Risk Management: Using Safety Circles

Our regular Wednesday morning Mushrooms hike with toddlers and caregivers is not taking place tomorrow, due to training in Maine.  As part of gearing up for our adventures creating summer journals with Sprouts & Seedlings (age 3-11), this week we have had to climb trees, use sharp tools, work together in the rain, wear bug nets, cook over wood fires, sword fight with sticks, and do tick checks. This all comes into play during thoughtful planning and Preparation for safe and comfortable outdoor play.
“keeping children safe involves letting them take and manage risks.” -David Sleet https://www.mdpi.com/1660-4601/9/9/3134/pdf
 We are grateful to gather together with colleagues in Antioch’s Nature-Based Early Childhood Program, with experienced guides from Juniper Hill School and Chewonki.  So much of our safety in outdoor learning revolves around good gear, good leadership and tested lesson plans, but a surprising amount seems to be rooted in the adults having the trust and support to allow children to take risks in outdoor learning spaces.  Thankfully, our colleagues have done a lot of research that can demonstrate the benefits to tentative parents and teachers, and they share great tips from their experience.  One of my favorite terms:  the safety circle.
Considering our Sprouts & Seedlings summer enrichment?  Here is some of the risk management we will be cultivating in safety circles during our time together.
Tool use during journal making.  Every tool has a safety circle
Tool use during journal making. Every tool has a safety circle

Which kind of benefits do you see in taking outdoor learning risks?  

Potato peelers:  some fun ideas and guidelines for working with little ones outdoors in a nature-based safety circle.
Potato peelers: some fun ideas and guidelines for working on our “primitive skills” with little ones outdoors in a nature-based safety circle.
A colorful place to connect at Juniper Hill.  Sharing stories and learning skills in a safe circle.
Creating a colorful place to connect at Juniper Hill.  A safe circle to share stories and skills.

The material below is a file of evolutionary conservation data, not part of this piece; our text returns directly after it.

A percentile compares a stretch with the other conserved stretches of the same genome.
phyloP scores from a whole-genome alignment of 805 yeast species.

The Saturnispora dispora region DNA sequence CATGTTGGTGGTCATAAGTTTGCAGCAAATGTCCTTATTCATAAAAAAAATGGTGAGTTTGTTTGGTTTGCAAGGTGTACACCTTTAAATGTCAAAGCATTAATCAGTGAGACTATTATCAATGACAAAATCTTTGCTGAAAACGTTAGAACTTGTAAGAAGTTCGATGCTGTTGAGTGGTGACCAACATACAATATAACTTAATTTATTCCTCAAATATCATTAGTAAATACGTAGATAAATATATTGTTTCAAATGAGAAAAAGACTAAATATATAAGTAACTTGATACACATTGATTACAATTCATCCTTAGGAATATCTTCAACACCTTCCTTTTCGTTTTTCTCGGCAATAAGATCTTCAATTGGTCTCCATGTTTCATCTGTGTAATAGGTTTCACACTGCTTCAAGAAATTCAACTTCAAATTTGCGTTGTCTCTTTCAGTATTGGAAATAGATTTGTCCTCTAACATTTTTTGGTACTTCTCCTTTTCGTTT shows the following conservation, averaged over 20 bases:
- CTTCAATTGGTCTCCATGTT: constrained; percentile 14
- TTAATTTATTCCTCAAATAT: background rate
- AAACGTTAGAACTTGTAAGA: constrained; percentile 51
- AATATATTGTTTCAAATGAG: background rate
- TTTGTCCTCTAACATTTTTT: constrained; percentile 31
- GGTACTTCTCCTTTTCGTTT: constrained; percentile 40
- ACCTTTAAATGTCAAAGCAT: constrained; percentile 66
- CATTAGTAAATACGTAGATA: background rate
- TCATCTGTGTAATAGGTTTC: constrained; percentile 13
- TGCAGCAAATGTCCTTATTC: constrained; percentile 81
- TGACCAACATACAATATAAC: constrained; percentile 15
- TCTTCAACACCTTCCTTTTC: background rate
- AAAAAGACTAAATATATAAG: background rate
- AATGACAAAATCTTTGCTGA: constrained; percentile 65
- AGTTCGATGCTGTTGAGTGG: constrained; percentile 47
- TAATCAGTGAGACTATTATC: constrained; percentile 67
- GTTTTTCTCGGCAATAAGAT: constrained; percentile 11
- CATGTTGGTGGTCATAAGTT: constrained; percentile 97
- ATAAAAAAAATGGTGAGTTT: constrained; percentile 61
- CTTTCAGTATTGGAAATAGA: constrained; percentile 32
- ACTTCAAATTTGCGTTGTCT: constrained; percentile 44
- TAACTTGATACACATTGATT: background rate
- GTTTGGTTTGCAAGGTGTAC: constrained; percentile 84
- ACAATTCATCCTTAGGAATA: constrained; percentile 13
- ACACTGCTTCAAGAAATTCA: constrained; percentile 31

Our new skills open the doors for safer imaginative play with sticks.
Practice in using safety circles can open the doors for  imaginative play with sticks.
Which outdoor learning activities do you want to try, but fear the risks outweigh the benefits?  Even the lettuce challenge, in its very small green space, carried with it a lot of challenge and risk, don’t you think?
Thanks for taking some new risks with us!
Heard on Sunday at Third Sunday nature play, near the fern circles
Heard on Sunday at Third Sunday nature play, near the fern circles:  risk assessment from sibling to sibling “wait! Is that water or solid ground?”
How far ahead did you let your kids venture on Sunday's fairy adventure trail?
How far ahead did you let your kids venture on Sunday’s fairy adventure trail?  Do you set a safety circle when exploring new places and green spaces?
See you next week, in the garden, Mushrooms.  We hope you’ll still head out to enjoy the Pinetum this week, even though we won’t be exploring together.
To be a part of Summer Sprouts & Seedlings, please register ASAP at http://www.gecgreenwich.org/sprouts.html.  Together we are planting seeds for lifelong learning, healthy living, and good stewardship!
Warm Regards from Maine,
Ms. D
P.S.  When we say risk management, is this the first thing that comes to mind for any of You?  Any relationship or common skills?  Look at those colorful circles!
FINCAD Risk Management of a different sort - different kinds of safety circles to measure
FINCAD Risk Management of a different sort – different kinds of safety circles to measure
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